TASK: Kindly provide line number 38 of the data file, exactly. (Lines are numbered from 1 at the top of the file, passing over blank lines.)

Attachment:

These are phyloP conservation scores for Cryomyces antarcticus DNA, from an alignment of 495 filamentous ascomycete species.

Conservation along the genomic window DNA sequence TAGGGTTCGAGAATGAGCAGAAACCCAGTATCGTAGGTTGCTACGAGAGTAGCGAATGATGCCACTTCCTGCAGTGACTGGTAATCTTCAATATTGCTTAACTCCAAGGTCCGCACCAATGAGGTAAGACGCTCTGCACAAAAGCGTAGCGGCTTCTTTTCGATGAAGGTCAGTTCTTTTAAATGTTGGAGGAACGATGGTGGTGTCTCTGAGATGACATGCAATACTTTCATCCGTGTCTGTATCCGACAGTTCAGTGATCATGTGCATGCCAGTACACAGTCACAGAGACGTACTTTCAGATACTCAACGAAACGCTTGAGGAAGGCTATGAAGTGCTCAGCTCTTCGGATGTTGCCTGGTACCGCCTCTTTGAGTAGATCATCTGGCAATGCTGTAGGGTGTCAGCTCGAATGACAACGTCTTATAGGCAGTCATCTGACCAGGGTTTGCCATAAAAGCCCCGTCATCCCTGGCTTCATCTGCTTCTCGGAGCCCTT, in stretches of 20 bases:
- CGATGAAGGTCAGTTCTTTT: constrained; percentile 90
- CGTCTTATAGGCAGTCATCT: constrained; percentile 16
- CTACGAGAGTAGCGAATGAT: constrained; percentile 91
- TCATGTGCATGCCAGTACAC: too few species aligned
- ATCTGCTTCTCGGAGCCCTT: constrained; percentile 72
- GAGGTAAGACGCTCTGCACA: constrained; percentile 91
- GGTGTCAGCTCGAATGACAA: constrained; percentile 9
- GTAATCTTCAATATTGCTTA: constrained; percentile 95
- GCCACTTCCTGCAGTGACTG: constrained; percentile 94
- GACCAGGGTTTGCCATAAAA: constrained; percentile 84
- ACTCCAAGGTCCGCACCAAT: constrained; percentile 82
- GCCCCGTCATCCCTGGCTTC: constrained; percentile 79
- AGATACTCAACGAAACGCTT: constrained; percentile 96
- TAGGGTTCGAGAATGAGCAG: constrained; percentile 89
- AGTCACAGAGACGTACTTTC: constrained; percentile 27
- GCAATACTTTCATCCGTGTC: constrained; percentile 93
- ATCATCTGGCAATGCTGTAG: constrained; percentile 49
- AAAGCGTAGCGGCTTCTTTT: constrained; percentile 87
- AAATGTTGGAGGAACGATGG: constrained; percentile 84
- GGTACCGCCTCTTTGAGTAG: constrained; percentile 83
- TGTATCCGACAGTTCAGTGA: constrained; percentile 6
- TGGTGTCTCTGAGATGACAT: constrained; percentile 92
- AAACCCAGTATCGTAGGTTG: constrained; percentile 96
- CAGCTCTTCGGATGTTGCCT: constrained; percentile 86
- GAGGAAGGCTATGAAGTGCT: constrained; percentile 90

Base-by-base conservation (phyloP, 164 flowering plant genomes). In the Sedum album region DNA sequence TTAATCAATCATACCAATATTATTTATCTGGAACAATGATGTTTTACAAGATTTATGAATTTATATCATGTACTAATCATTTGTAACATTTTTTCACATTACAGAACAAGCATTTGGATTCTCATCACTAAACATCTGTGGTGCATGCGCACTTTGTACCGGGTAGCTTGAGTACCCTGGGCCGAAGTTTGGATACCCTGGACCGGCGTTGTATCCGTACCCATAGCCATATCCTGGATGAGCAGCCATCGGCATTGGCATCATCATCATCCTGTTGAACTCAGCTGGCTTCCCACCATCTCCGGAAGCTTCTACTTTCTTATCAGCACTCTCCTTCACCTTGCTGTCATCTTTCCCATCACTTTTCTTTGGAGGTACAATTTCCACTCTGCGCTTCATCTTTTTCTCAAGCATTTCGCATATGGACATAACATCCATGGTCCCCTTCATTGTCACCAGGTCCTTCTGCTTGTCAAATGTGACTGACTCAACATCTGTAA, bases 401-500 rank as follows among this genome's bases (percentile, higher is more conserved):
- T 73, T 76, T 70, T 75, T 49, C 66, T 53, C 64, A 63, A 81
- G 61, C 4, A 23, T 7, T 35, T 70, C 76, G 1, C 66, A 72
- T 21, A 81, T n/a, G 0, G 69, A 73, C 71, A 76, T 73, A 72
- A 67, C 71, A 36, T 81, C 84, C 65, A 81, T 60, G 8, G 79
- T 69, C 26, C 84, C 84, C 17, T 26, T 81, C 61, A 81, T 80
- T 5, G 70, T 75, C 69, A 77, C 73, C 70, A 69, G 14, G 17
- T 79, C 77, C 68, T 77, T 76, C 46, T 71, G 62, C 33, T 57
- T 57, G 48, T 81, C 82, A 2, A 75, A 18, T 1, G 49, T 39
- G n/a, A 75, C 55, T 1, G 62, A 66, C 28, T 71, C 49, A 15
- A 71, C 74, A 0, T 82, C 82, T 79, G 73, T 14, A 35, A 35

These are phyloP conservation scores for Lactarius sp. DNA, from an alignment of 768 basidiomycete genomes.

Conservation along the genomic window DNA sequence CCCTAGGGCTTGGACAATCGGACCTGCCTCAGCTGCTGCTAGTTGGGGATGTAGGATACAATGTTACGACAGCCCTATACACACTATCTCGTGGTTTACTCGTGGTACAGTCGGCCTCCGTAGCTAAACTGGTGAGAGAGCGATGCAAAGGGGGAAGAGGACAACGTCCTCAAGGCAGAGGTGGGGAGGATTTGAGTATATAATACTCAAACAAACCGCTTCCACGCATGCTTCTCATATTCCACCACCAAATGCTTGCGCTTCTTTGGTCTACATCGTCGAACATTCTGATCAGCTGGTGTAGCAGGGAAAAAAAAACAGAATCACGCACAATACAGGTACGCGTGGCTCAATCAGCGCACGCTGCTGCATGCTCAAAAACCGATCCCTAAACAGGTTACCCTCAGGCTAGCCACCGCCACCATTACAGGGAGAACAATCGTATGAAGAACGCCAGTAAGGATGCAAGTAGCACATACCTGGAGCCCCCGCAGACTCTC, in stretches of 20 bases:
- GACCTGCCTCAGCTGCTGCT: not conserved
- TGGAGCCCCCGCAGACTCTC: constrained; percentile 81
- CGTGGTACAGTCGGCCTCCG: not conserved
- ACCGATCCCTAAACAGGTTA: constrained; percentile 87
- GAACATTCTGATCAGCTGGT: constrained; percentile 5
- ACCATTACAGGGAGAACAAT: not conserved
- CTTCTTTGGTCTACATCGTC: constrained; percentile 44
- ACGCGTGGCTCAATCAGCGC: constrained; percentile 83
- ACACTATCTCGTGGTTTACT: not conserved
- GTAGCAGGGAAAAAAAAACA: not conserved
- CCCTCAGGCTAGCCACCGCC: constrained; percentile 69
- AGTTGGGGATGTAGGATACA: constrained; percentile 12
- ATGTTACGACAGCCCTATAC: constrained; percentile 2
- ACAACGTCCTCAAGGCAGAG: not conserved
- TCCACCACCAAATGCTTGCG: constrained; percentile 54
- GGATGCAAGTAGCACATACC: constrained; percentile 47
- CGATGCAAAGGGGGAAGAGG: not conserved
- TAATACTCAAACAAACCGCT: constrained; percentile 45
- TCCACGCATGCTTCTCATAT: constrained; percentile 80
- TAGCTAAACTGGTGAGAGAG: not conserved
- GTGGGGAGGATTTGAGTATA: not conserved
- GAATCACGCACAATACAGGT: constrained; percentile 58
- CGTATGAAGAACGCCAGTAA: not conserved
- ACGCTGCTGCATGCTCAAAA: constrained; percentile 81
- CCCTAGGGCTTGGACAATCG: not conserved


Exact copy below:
- A 71, C 74, A 0, T 82, C 82, T 79, G 73, T 14, A 35, A 35